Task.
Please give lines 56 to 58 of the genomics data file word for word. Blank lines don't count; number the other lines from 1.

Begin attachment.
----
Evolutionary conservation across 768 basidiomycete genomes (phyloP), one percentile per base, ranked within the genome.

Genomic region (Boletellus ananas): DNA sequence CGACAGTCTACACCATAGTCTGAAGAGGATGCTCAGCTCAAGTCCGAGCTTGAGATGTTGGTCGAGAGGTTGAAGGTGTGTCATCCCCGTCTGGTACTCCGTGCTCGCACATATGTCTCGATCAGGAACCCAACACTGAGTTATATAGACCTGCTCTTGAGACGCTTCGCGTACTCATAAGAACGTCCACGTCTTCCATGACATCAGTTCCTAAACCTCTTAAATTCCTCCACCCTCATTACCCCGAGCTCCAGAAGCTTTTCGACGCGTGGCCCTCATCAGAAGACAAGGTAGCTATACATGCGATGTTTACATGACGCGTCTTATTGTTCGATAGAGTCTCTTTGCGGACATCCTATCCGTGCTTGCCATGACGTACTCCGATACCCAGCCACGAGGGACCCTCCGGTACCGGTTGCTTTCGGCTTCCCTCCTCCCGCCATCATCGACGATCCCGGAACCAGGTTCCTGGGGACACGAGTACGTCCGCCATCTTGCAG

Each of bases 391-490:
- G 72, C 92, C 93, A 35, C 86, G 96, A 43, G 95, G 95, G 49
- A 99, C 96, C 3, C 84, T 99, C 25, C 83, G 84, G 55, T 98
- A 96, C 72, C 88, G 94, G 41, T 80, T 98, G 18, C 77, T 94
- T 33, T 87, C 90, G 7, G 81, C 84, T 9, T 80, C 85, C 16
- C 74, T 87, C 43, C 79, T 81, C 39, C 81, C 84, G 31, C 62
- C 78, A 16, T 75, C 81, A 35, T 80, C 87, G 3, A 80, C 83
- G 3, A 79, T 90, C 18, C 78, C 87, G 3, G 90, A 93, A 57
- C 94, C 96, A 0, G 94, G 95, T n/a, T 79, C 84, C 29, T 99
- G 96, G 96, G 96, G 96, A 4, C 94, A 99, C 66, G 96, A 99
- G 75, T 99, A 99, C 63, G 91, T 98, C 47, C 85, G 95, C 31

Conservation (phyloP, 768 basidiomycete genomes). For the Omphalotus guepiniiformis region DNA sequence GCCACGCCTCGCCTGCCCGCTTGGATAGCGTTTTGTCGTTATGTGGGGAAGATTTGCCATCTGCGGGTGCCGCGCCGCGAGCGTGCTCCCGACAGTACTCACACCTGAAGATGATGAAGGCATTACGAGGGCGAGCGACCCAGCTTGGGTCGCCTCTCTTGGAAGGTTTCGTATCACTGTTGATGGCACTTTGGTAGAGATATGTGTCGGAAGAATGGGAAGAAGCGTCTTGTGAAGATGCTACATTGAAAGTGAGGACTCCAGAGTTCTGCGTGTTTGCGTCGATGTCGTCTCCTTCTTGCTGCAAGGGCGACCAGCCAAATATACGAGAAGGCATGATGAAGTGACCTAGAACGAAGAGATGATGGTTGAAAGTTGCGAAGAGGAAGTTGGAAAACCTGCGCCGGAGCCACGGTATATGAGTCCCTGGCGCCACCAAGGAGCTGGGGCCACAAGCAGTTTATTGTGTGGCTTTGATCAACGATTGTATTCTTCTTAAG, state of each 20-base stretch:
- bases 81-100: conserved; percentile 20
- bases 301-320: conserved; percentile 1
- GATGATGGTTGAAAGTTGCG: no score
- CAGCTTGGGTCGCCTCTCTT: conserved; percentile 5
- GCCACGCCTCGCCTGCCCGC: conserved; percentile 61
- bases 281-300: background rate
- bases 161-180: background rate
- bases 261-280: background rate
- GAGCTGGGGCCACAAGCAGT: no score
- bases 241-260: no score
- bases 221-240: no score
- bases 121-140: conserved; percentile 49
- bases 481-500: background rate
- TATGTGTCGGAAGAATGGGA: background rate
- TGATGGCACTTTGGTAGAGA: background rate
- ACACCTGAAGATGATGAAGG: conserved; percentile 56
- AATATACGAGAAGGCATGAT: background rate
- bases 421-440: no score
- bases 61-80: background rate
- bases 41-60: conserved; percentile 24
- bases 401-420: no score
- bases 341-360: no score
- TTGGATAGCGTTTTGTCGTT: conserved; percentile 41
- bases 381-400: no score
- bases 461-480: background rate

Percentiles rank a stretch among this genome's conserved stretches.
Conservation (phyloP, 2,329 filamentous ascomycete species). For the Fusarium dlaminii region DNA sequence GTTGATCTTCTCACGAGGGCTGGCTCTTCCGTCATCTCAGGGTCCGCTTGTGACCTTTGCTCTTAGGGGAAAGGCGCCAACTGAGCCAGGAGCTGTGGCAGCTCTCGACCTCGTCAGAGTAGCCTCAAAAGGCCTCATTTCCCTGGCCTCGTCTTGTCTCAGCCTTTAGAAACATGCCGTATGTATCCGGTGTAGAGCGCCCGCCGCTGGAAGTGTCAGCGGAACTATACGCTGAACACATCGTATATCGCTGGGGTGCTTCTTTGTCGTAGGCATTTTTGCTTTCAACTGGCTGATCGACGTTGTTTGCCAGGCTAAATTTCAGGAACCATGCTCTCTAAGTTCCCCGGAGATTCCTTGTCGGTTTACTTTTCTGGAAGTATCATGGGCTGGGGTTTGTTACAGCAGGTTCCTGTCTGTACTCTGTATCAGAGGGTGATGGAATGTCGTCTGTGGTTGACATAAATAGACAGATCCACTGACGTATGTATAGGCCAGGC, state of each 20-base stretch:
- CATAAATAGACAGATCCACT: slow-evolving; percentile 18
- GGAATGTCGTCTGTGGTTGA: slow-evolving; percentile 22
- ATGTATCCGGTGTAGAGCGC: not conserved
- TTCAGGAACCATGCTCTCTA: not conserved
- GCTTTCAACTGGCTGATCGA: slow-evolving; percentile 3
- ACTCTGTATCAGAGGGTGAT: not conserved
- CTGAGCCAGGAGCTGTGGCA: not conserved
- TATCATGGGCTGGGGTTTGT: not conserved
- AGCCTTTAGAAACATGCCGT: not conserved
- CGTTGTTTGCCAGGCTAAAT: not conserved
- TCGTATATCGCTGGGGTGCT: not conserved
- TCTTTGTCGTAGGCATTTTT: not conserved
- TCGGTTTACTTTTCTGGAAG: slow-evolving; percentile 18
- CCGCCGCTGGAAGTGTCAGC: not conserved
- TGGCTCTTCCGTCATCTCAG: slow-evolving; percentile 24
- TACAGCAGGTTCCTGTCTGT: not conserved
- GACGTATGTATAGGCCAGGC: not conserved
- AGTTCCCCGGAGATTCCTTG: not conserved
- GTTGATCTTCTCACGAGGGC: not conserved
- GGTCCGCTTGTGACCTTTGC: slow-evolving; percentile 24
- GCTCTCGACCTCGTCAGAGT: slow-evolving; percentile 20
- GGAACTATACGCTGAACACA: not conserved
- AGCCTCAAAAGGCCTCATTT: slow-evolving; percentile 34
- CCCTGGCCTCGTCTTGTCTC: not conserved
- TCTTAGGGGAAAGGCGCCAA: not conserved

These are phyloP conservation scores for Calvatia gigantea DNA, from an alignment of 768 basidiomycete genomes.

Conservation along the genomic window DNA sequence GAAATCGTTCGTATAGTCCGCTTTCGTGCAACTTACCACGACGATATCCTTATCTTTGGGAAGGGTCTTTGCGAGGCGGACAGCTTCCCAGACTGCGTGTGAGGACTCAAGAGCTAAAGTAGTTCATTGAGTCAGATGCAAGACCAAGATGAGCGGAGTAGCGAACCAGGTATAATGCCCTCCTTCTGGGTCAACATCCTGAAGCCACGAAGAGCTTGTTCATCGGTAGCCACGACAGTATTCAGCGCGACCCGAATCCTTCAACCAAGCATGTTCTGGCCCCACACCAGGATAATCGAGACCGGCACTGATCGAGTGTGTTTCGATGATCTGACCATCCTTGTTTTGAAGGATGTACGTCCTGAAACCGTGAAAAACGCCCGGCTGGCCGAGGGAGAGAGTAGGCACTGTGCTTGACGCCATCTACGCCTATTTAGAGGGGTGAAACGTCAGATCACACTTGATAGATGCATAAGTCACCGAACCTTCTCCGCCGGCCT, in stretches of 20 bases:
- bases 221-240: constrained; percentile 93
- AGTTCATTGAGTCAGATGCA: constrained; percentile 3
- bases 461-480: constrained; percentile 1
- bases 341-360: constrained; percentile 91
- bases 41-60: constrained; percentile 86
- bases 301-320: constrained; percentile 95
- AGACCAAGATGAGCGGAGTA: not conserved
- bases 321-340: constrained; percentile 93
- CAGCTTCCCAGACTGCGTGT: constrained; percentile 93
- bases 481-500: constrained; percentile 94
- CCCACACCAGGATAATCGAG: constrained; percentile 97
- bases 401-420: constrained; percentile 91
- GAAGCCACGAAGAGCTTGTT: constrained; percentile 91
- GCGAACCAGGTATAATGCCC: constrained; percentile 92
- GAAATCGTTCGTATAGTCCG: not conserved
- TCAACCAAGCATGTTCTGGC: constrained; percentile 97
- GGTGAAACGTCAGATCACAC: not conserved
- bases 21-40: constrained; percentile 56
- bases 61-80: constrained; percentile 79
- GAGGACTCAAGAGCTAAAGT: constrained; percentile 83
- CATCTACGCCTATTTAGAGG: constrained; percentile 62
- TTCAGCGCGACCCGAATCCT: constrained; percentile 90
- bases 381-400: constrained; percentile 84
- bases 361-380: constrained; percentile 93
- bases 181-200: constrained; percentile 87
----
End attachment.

- TGGCTCTTCCGTCATCTCAG: slow-evolving; percentile 24
- TACAGCAGGTTCCTGTCTGT: not conserved
- GACGTATGTATAGGCCAGGC: not conserved